History Made as Two Ex-Students Awarded 2017 OLMC Alumnae Award
Annual Catherine McAuley Alumnae Award.
For the first time in the history of Our Lady of Mercy College Parramatta, two women have been awarded the
Annual Catherine McAuley Alumnae Award.
Jenny Da Rin and Jacquie Scott accepted their awards at a special College assembly on Tuesday February 20 in the Ailsa Mackinnon Community Centre. They delivered speeches to the students and staff present and participated in a short Q&A session, before being presented with their awards.
Jenny Da Rin (Class of 1981) is currently the Australian High Commissioner to the Republic of Vanuatu. She commenced her three-year term in January 2017 and manages Australia’s diplomatic, trade and development cooperation activities. Jenny has recently been leading Australia’s response to the volcanic eruption on Ambae Island, which has necessitated a full evacuation of the island and displacement of over 11,000 people.
Jacquie Scott (Class of 1975) is a registered nurse whose career in England led her to eventually become Chair of the RCN London Society of Orthopaedics. She has worked with the British Council and supported Palestinian nurses with orthopaedic developments in Bethlehem and Jerusalem. She was responsible for establishing the first Dip HE in Ortho and Trauma at Oxford University and also for setting up the first Bone Infection Unit in the UK. Jacquie has worked in a number of management roles in the NHS such as Director of Nursing, Director of Strategy and Planning and Chief Executive.
Principal Stephen Walsh said the winners were a testament to the quality of a Mercy Education at OLMC Parramatta: “Both women have pursued excellence in their own ways and are brilliant examples of living a life inspired by the Mercy Values and Sisters of Mercy Founder, Catherine McAuley!”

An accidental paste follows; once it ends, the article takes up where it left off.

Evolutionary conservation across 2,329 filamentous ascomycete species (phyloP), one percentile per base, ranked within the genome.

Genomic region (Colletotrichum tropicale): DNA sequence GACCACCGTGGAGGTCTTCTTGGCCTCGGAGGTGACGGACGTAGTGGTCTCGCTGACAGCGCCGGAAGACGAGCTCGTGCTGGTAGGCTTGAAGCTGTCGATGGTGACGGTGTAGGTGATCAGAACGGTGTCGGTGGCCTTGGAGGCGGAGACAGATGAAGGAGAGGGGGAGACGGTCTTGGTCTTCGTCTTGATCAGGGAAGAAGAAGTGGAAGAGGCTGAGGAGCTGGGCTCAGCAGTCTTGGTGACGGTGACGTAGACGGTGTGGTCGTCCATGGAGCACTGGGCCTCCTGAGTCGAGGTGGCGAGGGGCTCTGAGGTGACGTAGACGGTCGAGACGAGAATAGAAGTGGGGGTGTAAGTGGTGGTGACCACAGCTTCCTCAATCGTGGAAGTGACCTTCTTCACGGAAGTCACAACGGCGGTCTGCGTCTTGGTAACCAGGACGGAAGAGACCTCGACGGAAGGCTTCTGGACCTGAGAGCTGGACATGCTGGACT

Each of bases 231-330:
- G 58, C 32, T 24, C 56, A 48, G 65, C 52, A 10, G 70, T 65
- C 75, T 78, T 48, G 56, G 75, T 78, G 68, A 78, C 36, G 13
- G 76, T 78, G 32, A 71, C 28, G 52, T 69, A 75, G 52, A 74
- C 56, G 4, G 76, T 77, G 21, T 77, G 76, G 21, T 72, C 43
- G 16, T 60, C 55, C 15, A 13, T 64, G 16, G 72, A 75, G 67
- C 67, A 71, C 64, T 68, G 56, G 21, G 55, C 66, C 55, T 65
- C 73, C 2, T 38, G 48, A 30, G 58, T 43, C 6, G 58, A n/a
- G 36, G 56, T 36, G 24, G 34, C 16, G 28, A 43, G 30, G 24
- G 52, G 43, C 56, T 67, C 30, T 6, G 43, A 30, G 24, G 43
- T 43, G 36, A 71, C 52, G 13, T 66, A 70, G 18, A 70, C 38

Jenny Da Rin said that she feels there were no glass ceilings at OLMC: “Women of vision like Catherine McAuley, and those who have come after her, are wonderful examples to us all of what one woman with guts and determination can do to change the lives of others. Their stories inspire us to contribute in our own way to make the world a better place. As OLMC prepares to celebrate its 130th anniversary, I am confident that it will continue to strive for excellence and to promote the values that have served us so well. These values have also shaped us and the way we see the world: they have guided me in my work as a diplomat and humanitarian. I am very proud to be an alumnus of OLMC – a Mercy Girl - and to walk in the footsteps of Catherine McAuley.”
Jacquie Scott recalled a strong culture of encouragement at OLMC: “I remember always being encouraged, despite your ability. We were all treated as equals. The school taught me to be kind, thoughtful and to respect everyone.” Jacquie shared some of her life lessons: “Aim to achieve your dreams. Live well – the things we don’t do are what we often regret. Success does not come to you; you have to go and get it. If I am told that I cannot do something it makes me more determined to ensure I can: it’s about building resilience.”
OLMC Parramatta Alumnae President Christine Robertson said the 2017 Catherine McAuley Alumnae Award celebrates two women who have lived the Mercy tradition through service, stewardship, compassion and excellence: “Both women have utilised their fields of employment to develop new programs to empower others.”
Introduced in 2009, the Catherine McAuley OLMC Parramatta Alumnae Award celebrates and acknowledges the great achievements of the OLMC Alumnae community. Nominees are chosen based on a number of criteria such as commitment to social justice activities, personal, academic and professional achievement, leadership, innovation and creativity, community involvement and contribution to Mercy/Christian based activities. Catherine McAuley was the Irish founder of the Sisters of Mercy.